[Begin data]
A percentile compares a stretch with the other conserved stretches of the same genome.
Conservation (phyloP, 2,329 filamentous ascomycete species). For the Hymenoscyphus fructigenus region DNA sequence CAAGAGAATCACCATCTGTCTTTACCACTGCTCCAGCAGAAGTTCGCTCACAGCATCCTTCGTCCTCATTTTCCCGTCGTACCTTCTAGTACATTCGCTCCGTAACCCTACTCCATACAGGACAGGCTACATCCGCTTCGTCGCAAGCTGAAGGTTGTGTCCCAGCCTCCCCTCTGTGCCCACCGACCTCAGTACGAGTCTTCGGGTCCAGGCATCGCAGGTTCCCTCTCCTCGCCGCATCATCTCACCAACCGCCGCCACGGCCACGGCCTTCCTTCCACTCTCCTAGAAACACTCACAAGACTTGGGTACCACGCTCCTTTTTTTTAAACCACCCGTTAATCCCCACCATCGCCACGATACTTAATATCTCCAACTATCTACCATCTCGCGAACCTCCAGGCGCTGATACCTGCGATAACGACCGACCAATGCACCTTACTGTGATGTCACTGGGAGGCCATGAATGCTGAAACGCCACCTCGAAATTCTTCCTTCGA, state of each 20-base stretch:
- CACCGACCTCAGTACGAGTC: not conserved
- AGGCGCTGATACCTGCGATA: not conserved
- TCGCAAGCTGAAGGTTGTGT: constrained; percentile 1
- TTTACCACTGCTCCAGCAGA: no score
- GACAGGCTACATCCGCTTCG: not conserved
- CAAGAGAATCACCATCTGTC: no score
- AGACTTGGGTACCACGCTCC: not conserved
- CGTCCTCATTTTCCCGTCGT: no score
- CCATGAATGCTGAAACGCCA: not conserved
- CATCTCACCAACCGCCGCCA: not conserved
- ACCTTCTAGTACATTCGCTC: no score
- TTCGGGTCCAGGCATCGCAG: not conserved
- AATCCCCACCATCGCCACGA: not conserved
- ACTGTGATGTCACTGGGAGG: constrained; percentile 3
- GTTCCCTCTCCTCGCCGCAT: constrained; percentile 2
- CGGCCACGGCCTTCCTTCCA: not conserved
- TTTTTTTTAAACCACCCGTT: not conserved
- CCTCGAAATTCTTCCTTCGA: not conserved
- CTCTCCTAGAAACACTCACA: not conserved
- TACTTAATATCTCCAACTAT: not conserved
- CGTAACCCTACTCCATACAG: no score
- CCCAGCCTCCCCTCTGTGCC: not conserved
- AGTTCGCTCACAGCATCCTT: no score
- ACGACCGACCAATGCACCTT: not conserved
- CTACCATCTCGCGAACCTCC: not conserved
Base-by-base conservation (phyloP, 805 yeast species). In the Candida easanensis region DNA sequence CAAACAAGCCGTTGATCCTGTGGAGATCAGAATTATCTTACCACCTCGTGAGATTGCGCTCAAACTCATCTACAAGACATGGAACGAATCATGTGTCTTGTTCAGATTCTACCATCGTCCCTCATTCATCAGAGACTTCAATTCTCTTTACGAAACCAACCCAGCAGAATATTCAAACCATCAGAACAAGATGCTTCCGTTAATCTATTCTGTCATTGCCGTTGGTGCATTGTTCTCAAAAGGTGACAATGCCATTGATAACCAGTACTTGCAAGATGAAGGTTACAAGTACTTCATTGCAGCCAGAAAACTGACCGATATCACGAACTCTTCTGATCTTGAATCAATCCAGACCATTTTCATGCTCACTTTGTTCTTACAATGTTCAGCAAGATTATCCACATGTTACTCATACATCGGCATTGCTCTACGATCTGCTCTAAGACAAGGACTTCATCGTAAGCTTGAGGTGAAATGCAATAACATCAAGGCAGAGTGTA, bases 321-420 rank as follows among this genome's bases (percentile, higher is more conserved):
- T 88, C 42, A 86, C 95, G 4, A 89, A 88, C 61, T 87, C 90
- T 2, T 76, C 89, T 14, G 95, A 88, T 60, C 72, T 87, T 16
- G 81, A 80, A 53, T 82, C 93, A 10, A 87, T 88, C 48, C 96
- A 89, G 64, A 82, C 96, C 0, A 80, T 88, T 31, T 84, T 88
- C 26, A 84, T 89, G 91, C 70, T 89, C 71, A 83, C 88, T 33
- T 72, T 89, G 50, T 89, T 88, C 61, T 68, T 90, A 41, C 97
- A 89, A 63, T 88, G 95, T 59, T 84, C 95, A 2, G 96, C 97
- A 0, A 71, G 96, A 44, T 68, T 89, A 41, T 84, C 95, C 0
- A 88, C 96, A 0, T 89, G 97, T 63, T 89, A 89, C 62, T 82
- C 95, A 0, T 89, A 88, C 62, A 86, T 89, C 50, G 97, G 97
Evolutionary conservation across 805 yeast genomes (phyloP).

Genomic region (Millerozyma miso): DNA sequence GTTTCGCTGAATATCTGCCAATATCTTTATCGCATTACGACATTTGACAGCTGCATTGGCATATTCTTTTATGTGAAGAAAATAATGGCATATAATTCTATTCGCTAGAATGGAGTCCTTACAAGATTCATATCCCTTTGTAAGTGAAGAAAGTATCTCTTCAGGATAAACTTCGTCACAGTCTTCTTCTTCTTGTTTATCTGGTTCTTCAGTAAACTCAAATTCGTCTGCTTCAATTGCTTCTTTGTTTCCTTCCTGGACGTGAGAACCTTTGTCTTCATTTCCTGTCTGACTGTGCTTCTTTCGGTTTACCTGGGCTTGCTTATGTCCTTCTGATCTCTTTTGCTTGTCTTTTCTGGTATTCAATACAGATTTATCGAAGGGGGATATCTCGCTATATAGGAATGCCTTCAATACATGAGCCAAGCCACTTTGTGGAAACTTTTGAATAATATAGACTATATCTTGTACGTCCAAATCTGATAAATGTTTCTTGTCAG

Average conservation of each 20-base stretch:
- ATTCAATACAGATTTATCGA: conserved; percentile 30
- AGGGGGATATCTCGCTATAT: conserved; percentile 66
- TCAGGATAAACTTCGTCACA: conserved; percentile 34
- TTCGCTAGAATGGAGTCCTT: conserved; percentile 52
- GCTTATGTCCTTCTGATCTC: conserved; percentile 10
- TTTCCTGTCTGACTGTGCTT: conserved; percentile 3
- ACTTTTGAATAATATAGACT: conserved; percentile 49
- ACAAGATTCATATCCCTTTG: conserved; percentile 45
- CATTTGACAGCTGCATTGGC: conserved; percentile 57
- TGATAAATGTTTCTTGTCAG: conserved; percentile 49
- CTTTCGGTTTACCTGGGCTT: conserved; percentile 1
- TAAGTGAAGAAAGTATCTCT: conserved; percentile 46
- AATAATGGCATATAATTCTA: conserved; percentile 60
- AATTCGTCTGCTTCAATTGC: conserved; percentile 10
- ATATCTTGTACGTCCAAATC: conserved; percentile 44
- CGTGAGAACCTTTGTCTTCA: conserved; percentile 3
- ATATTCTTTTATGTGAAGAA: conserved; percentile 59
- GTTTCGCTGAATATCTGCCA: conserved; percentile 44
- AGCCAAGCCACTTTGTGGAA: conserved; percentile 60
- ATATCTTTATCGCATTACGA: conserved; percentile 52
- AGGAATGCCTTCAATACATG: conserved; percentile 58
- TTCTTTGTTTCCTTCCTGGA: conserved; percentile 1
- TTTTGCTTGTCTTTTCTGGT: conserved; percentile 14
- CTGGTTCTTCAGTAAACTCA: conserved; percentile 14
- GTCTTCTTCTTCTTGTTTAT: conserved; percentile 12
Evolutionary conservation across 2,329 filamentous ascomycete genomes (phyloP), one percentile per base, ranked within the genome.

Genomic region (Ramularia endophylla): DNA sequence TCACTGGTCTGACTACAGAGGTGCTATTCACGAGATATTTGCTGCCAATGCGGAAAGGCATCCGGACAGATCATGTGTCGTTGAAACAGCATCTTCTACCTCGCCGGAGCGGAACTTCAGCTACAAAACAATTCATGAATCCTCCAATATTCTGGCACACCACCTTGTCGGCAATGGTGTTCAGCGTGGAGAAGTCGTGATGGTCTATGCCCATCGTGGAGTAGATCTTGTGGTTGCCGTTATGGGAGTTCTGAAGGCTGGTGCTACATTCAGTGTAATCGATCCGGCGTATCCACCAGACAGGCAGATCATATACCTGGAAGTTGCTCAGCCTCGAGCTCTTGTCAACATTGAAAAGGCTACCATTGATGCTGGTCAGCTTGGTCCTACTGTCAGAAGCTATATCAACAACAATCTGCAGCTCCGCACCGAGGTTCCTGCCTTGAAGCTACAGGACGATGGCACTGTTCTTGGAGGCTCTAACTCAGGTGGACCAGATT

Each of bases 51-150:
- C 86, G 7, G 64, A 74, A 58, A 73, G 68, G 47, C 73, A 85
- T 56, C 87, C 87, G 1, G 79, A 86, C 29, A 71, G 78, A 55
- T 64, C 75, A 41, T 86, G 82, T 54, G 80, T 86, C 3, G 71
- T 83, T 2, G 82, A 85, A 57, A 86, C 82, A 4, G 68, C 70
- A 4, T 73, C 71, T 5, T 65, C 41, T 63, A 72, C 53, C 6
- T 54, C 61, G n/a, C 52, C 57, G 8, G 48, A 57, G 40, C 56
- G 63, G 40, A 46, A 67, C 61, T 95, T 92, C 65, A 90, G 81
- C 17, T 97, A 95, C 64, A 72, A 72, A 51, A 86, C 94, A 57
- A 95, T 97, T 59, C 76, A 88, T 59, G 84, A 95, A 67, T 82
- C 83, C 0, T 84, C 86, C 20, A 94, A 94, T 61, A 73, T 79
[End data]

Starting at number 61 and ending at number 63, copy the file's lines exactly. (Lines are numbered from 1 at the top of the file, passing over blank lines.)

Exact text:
- ATATCTTTATCGCATTACGA: conserved; percentile 52
- AGGAATGCCTTCAATACATG: conserved; percentile 58
- TTCTTTGTTTCCTTCCTGGA: conserved; percentile 1